Mike Komives, a career and job search adviser in Carrboro, says he's noticed that many job descriptions now have an additional bullet item: "other duties as required."

This gives employers the leeway to tack on whatever they might need to the job. "The thought is they are looking for someone to perform skills that company may need at some time," he says.

So what skills are needed in today's workplace?

Some basic skills needed

Komives says professional office workers need a good understanding of the most recent version of Microsoft Office products, including Word, Excel, PowerPoint and some sort of calendar program such as Outlook.

In addition, they need to have good writing, editing and proofreading skills along with reasonably good organizational skills.

"They need to keep the people they are supporting going to right meetings at the right time at the right locations," he says.

Jamie Glass, vice president for corporate and continuing education at Durham Technical Community College, is working with employers to address the expanding roles of jobs.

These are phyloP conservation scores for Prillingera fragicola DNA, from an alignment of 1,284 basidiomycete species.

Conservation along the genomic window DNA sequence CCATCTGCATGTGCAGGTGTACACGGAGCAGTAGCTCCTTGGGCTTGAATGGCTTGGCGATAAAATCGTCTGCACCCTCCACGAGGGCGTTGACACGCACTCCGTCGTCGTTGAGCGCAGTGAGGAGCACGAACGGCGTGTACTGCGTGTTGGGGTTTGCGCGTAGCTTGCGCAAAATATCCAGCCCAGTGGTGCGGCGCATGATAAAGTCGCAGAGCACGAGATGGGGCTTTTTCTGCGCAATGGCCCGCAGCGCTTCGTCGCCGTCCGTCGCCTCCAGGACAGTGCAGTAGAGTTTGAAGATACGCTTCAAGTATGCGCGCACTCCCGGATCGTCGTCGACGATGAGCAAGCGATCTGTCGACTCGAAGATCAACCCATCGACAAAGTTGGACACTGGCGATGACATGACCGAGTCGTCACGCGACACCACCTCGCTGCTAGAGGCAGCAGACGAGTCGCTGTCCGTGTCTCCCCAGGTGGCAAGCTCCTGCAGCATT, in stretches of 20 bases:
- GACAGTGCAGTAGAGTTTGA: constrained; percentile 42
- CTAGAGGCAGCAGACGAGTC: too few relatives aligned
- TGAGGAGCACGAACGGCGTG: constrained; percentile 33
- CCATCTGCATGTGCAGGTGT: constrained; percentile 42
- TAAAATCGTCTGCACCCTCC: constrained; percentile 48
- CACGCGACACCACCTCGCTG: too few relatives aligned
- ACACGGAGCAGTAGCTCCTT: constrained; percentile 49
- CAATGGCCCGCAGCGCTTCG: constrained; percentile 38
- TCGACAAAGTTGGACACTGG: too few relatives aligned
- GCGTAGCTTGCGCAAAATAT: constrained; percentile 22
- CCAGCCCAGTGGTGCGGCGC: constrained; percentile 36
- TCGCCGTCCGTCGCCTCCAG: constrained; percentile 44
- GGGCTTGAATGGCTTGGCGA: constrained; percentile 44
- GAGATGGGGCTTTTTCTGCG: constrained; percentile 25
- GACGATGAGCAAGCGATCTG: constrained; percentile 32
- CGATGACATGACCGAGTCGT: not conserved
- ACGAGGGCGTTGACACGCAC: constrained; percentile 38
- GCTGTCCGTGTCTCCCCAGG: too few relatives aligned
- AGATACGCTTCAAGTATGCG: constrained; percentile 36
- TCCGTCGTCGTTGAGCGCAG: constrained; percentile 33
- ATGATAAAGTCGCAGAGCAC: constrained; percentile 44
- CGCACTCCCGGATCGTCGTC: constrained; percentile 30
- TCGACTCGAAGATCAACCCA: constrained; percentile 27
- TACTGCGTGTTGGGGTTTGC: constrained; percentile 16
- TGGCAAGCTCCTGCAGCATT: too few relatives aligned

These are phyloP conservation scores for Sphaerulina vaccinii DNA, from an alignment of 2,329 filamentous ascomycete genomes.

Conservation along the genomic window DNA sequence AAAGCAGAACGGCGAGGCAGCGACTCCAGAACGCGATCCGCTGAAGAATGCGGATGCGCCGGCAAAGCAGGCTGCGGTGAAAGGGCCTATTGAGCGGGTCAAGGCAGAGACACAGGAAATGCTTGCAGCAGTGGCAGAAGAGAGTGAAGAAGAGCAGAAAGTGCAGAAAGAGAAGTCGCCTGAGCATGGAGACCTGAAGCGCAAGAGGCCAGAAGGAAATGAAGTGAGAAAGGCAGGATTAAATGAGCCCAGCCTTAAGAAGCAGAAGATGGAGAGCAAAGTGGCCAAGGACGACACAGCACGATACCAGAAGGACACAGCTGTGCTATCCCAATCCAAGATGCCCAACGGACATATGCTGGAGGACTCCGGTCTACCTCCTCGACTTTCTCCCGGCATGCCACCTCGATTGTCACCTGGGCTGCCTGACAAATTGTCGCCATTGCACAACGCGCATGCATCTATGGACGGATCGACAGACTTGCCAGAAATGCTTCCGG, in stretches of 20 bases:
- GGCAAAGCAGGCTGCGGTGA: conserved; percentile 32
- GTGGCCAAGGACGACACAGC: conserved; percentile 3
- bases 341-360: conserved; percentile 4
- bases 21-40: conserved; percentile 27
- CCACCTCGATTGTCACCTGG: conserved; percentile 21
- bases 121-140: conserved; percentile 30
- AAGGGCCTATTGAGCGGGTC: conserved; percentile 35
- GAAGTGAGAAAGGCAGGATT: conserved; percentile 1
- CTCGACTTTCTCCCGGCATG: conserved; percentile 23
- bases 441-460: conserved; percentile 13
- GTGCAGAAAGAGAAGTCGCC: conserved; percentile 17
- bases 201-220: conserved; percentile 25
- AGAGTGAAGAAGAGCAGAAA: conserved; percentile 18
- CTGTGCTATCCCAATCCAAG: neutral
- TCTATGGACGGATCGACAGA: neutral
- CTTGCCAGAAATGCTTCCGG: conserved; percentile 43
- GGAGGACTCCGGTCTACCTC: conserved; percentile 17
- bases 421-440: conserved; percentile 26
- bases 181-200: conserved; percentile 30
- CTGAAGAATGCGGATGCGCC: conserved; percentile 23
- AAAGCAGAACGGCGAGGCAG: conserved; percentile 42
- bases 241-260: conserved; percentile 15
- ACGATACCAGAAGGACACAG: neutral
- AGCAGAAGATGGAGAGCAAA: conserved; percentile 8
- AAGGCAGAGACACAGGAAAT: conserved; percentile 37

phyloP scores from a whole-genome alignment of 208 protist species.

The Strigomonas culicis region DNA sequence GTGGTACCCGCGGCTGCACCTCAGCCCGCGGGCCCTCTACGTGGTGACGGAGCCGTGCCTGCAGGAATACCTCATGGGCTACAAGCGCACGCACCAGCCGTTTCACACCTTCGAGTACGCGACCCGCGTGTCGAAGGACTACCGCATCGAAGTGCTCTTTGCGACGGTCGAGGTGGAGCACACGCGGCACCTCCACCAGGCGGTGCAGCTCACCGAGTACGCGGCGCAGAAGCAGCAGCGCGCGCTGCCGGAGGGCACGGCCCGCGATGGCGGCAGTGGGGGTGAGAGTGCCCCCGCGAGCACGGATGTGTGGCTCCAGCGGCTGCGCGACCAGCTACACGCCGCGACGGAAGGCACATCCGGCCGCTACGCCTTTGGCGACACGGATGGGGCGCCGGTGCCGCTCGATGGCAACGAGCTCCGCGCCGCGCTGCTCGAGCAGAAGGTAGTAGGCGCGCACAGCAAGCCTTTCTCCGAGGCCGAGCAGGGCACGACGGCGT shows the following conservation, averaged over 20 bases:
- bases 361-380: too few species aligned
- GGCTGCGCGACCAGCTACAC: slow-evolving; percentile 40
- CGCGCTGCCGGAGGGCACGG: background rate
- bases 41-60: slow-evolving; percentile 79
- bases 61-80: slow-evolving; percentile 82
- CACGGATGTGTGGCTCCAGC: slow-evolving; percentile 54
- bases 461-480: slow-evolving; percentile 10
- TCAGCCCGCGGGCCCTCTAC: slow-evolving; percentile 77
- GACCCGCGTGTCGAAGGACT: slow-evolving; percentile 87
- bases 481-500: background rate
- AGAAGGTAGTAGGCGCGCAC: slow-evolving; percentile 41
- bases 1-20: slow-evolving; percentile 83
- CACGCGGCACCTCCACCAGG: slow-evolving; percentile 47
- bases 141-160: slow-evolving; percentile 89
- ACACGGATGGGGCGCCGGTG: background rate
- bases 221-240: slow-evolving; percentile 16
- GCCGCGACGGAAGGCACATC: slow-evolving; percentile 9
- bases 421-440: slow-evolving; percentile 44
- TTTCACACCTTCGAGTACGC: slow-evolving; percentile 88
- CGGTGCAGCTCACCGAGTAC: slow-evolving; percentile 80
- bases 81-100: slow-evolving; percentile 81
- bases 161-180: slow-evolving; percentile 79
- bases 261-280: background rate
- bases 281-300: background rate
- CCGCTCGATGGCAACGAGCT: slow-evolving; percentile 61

For example, health professionals told the college they wanted "multitalented nursing assistants." That meant people who could handle the traditional role of taking care of the patient as well as administrative duties, including customer service, patient admissions and medical records maintenance. Durham Tech added a "Health Unit Coordinator" course for nursing assistants students to address the demand.

Beth Pavelka, the lead recruiter for Matrix Resources, an information technology staffing company, says she often sees IT applicants who don't have recent experience in a particular programming language. "They need to be specialist instead of generalist," she says.

Another shortcoming she sees is a lack of certification. If you are a project manager, she said, you need Project Management Institute's Project Management Professional certification, which demonstrates that you have the experience, education and competency to lead and direct projects.

Or you may pursue the Microsoft Certified IT Professional certification if you want to be certified on the newer Microsoft technologies. Others may need Cisco certification.